Automated grid expansion planning in the distribution network
The power grid is no longer a one-way street. The expansion of photovoltaic systems and wind turbines and other controlled decentralised systems for electricity generation, storage and use make for new tasks that distribution network must carry out: they must not only distribute electricity, but integrate it as coming from decentralised systems.
Active and reactive power control of decentralised systems, and network resources that are easier to control, open up new possibilities for grid operational management. Voltage stability is of particular importance. It is a key factor in the expansion of rural low and medium-voltage grids. Other bottlenecks arise when, within the voltage limits, the current flowing through the network resources is too high. They heat up excessively and can be destroyed. The goal of ANaPlan ('Automated grid expansion planning in the distribution network, smart, innovative and integrated') is to consider grid changes from a macroeconomic perspective, including medium and long-term expansion plans for distributed generation units.
In addition to the investment costs (CAPEX), operational costs (OPEX) should also be considered. The researchers are developing a method with which they can automatically simulate grid expansion or grid conversion in different variants and thereby analyse them. Technical and economic factors play a role here. The goal is to establish forward-looking grid planning. This way, grid expansion and grid operation costs are minimised.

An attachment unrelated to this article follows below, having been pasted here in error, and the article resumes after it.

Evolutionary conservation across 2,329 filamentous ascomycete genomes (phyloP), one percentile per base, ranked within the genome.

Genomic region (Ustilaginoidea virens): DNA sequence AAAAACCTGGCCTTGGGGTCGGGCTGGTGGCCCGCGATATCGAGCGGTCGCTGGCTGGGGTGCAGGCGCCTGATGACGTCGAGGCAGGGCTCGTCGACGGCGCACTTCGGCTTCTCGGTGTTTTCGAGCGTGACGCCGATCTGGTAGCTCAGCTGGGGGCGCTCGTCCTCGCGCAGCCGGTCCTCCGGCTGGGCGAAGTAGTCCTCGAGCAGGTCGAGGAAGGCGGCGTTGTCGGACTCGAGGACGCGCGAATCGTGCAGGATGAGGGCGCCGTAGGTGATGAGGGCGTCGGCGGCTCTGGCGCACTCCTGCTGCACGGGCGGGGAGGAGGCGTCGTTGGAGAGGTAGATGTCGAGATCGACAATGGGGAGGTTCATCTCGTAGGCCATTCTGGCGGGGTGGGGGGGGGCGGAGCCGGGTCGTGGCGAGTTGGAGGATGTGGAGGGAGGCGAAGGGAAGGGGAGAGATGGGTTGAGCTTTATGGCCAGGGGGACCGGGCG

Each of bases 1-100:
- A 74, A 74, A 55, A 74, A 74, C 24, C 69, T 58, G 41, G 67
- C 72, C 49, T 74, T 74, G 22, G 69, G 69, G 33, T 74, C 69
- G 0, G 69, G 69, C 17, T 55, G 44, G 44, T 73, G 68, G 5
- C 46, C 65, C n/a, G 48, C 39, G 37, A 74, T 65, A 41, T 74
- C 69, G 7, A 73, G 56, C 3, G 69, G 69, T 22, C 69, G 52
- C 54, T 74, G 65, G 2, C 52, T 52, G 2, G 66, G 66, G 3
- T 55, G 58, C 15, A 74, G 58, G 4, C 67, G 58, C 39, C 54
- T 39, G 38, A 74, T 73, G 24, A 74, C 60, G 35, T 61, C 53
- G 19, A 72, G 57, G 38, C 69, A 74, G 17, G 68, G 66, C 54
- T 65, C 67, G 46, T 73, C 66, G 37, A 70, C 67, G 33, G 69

Technical and economic optimisation of grids
Suitable grid data, including ageing data, are initially integrated into a computational model. The scenario framework and the different variants and measures to expand the grid are adapted accordingly. In the following, the optimisation algorithm will be improved and tested. While that is happening, an asset simulation will be started and connected to the grid expansion optimiser. Once the entire simulation has run, the scientists can determine how the results could be ported to other grids and make recommendations for action.
The plan is to produce first results in the form of grid simulations of grid expansion plans by the end of 2016. The project participants expect a first overall result for automated grid expansion planning including asset simulation by mid-2017.
The tasks of the project partners
Researchers at the University of Kassel are fundamentally developing the optimisation algorithm. RWE are providing the necessary data, and are supporting the University of Kassel in the preparation, evaluation and analysis of results. The Fraunhofer Institute for Wind Energy and Energy System Technology IWES are bringing together the individual components and are developing an asset simulation specifically designed for this purpose.
01/2016 – 12/2017